During Sojourner Truth’s famous 1851 speech at the Women’s Rights Convention in Akron, Ohio, she used the phrase “Ain’t I a Woman?” four times to emphasize the need to fight for equal rights for African American women.

Or says a transcript of the speech that was published 12 years later.

Fellow abolitionist Frances Gage published Truth’s speech in the New York Independent in 1863, but little of it lines up with the transcript published a month after the convention by Reverend Marius Robinson in Anti-Slavery Bugle in 1851.

To this day, the accuracy of both transcripts is constantly being debated, with the two versions being pitted against each other side by side by experts, including the Sojourner Truth Project.

But one thing’s for certain: Whatever her syntax that day, the words Truth spoke were powerful and will forever be remembered as one of the greatest speeches of the women’s abolitionist movement.

Born into slavery, Truth was sold a few times as a child

Truth was born Isabella Baumfree around 1797 (records of the enslaved children’s births weren’t kept), in Swartekill, New York, to an enslaved father, James, who was captured in Ghana and a mother, Elizabeth, who was the daughter of enslaved people from Guinea.

Owned by Colonel Hardenbergh in Esopus, New York, which was under Dutch control, Truth grew up speaking Dutch. After both the colonel and his son died, Truth was sold off along with a flock of sheep for $100. Also known as Belle, the nine-year-old was eventually sold a couple more times and came to learn English under her owner John Dumont who lived in West Park, New York.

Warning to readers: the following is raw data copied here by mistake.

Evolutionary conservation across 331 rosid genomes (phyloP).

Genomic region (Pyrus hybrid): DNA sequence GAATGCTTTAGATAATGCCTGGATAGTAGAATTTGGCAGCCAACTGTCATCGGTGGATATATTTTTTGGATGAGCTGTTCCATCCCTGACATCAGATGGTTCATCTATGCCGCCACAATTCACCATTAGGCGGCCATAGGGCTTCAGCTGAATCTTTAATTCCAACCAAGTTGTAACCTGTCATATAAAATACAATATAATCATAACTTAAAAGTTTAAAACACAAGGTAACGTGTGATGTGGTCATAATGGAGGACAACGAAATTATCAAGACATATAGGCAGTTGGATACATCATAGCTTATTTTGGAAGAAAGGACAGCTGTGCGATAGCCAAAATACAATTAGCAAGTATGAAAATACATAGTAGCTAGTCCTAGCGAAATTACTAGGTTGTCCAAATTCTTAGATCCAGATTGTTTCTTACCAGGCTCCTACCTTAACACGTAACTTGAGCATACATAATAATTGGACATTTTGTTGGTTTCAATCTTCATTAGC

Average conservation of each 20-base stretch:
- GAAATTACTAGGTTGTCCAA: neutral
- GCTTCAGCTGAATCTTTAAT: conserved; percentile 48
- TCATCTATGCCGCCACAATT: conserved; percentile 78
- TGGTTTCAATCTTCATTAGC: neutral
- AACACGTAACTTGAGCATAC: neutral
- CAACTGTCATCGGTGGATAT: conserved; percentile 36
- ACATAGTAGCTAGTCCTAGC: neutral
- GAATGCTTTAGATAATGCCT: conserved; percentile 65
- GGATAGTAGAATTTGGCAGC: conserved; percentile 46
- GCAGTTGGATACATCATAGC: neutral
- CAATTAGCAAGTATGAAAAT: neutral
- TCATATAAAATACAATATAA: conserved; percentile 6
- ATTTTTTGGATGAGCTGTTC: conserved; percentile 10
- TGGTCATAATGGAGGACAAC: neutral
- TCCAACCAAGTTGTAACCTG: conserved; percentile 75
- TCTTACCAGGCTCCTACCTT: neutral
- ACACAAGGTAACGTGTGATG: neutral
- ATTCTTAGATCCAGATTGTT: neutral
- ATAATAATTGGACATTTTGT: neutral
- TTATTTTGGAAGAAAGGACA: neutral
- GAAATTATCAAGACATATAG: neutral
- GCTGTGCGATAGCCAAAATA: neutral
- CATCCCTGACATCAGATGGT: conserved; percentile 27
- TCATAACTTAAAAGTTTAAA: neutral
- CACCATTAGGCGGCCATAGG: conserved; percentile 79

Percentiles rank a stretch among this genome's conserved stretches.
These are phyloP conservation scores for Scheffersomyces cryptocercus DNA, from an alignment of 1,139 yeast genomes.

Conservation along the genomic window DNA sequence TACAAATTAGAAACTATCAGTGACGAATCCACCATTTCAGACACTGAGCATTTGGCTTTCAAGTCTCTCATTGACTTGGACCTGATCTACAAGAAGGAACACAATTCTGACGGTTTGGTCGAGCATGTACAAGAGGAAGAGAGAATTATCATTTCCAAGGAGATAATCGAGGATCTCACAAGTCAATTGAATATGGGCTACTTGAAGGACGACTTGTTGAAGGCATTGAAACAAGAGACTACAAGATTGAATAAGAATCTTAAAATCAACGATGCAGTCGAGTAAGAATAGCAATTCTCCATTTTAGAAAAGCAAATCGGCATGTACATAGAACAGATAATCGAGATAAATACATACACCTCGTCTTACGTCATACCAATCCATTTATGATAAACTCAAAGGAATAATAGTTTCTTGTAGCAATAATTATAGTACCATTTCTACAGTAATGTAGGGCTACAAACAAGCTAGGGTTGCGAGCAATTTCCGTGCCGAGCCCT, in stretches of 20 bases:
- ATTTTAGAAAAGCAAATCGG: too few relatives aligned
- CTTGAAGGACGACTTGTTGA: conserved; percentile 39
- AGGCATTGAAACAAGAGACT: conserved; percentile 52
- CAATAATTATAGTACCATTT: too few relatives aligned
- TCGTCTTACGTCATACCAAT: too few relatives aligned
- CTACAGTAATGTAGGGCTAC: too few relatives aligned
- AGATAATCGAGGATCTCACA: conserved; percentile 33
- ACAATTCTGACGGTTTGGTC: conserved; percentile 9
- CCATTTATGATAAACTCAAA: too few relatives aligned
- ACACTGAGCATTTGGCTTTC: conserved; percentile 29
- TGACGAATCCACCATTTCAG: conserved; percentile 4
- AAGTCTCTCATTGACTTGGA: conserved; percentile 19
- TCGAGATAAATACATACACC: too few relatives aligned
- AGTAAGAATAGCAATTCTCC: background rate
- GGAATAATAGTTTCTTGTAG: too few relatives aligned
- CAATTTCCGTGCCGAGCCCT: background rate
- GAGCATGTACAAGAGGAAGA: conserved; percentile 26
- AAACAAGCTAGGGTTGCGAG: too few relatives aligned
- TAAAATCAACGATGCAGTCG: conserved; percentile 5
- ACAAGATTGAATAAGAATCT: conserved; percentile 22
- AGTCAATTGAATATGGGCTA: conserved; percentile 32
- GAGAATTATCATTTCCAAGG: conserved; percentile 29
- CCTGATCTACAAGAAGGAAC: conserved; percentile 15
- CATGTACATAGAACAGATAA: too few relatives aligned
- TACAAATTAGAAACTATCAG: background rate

Reportedly “inspired by her conversations with God, which she held alone in the woods,” Truth escaped to freedom in 1826 with her young daughter, Sophia. While Dumont accused her of running away, she stated boldly, “I did not run away, I walked away by daylight.”

Sojourner Truth
Sojourner Truth
Photo: Library of Congress

She changed her name to Sojourner Truth after a 'religious conversation'

By 1828, Truth had settled in New York City and became a preacher. She started speaking out about her experience as an enslaved person and advocating for abolitionism and feminism, while quickly gaining a reputation as a powerful speaker.

But it wasn’t until 1843 when she had a “religious conversion” and was “called in spirit” to “travel up and down the land” as a lecturer that she adopted the name Sojourner Truth. In 1844, she joined Northampton Association of Education and Industry, which also included William Lloyd Garrison and Frederick Douglass. Truth continued speaking wherever she went — and also selling her book The Narrative of Sojourner Truth — winning over audiences with her artful persuasion.

In 1850, by the time she stepped up to the podium at the first National Women’s Rights Convention in Worcester, Massachusetts she was already one of the most influential voices of the movement.

There are several accounts of what Truth said in her speech

The following year, the Women’s Rights Convention moved to Akron on May 29, 1851. “Everything seemed to go wrong with the meeting,” according to the New Republic. “A number of ministers had invaded the hall uninvited and monopolized the discussion, quoting biblical texts to the effect that women should eschew all activities except those of child-bearing, homemaking and subservience to their husbands.”